Reporters on the Job

Personal Showing: Correspondent Simon Montlake asked Roby Alampay, director of the Southeast Asian Press Alliance, a watchdog group based in Bangkok, Thailand, what he thought about the Thai government's move to ban a CNN interview with former Prime Minister Thaksin Shinawatra (see story). "He told me that when he heard the hue and cry about the censorship, he didn't understand at first," Simon recounts.

As it turned out, Mr. Alampay was at a hotel in northern Thailand, and, knowing of the interview, tuned it at the proper hour. He watched and went to dinner. The next morning, he awoke to an e-mail inbox full of outraged messages.

"After going to the CNN website and realizing that the show had been blocked, he realized that most of Thailand hadn't seen the program," Simon says. "But somehow, his hotel got the feed – allowing him to watch it in full."

Which Is the Friendship Store? Peter Ford says that the quiet atmosphere and comfortable armchairs that Starbucks offers make their outlets good places to meet sources (see story). One branch in particular, among the 50 or so in the Chinese capital, offers a reminder of how Beijing has changed in 10 years. It occupies one end of the "Friendship Store," a relic that used to be the only place to buy imported goods using coupons. "Its sullen staff are still there, selling unimaginatively chosen goods at inflated prices as if they were doing you a favor," says Peter. "Next door, Starbucks' prices are high, too, but at least you feel welcome, and the muffins are delicious."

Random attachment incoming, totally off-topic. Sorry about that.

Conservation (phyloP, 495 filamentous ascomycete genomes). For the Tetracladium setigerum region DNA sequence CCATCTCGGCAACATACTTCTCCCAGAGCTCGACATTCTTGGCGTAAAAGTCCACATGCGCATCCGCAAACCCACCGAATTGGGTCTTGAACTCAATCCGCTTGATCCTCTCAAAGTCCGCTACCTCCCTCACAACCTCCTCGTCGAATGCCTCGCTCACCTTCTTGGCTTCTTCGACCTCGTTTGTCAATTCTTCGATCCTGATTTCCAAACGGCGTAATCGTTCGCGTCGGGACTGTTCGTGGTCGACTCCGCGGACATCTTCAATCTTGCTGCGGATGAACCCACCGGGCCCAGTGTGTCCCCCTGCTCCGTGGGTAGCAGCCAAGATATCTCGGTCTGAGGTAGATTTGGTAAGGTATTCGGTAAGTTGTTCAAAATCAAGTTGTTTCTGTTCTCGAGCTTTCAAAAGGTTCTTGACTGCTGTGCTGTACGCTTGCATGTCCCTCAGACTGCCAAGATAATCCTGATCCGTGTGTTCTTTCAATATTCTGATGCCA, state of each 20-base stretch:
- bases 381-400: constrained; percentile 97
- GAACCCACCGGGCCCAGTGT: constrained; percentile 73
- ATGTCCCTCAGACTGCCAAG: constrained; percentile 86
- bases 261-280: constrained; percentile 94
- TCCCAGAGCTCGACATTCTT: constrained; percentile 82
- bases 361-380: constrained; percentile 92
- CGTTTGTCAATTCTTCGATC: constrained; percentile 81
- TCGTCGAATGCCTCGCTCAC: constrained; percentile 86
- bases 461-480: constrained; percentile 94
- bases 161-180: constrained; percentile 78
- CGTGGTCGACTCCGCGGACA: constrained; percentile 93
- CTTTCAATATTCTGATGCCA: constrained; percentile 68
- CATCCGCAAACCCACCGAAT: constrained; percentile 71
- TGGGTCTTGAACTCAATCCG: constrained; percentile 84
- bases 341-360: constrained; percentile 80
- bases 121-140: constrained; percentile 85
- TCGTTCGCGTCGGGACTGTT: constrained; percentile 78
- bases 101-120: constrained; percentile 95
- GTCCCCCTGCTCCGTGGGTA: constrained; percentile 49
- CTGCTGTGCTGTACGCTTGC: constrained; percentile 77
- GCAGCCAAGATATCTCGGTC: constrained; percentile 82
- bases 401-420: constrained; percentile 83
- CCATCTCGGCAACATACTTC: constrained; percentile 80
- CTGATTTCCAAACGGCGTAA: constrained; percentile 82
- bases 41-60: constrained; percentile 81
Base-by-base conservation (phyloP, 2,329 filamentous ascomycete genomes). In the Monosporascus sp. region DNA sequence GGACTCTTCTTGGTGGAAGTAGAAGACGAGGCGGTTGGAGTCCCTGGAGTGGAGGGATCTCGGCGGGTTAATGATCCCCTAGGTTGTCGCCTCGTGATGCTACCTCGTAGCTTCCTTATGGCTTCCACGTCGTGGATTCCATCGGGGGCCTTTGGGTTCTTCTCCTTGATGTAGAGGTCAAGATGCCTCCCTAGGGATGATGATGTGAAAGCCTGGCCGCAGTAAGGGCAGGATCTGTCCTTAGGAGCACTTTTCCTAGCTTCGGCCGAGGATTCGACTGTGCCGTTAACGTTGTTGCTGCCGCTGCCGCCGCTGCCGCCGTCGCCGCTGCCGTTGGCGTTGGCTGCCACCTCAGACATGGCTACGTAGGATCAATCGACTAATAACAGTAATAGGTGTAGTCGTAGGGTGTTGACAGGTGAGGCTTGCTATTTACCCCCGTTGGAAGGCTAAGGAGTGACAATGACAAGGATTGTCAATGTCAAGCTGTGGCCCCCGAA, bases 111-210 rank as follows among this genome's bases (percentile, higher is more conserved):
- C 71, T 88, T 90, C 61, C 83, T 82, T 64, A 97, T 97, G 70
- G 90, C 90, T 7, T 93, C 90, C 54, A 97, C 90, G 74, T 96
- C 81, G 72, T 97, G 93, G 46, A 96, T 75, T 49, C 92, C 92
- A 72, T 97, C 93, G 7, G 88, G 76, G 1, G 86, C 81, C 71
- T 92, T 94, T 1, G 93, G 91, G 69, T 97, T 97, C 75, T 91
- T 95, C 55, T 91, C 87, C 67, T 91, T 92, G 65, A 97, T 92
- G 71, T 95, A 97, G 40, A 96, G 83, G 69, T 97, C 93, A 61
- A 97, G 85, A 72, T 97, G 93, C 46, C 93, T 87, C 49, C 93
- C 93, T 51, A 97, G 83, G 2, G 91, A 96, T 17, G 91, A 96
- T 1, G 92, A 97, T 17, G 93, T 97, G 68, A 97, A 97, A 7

Amelia Newcomb
Deputy world editor

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